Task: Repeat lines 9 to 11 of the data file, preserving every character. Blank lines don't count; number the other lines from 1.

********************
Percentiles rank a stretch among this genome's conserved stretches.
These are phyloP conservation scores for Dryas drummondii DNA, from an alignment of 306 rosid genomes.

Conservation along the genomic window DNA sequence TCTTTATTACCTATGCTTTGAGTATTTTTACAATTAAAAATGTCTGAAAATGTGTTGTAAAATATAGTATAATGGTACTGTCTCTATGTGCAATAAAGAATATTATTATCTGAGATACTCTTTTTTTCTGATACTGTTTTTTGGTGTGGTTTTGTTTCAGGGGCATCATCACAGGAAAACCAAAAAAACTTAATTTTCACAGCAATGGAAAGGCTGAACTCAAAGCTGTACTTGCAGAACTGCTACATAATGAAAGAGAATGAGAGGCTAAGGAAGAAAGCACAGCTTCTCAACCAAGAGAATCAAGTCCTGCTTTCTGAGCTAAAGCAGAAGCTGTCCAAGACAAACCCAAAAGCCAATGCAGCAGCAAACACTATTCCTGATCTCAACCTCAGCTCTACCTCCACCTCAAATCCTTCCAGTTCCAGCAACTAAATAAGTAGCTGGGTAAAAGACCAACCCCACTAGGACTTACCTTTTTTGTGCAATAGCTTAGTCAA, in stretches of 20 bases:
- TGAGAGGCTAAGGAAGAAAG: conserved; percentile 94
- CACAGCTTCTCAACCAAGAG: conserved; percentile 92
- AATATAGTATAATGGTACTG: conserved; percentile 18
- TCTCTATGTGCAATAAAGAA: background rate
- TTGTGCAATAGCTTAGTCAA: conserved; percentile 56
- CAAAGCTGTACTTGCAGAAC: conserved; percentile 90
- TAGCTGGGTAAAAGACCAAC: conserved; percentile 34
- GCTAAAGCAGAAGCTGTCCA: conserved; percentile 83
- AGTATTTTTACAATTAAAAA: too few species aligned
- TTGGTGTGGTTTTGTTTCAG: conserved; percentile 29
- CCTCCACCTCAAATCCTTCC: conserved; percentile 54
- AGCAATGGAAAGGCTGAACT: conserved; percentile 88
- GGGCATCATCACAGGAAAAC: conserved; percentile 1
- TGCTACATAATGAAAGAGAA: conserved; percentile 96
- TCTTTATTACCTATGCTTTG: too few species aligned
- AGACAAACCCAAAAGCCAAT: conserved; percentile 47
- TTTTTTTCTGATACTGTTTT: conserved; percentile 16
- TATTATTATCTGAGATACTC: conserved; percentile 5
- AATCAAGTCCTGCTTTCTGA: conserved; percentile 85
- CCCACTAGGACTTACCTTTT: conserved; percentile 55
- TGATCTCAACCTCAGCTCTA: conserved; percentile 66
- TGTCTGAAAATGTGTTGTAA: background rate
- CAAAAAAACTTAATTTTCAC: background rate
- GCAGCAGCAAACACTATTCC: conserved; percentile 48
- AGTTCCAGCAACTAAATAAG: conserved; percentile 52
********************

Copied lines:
- CAAAGCTGTACTTGCAGAAC: conserved; percentile 90
- TAGCTGGGTAAAAGACCAAC: conserved; percentile 34
- GCTAAAGCAGAAGCTGTCCA: conserved; percentile 83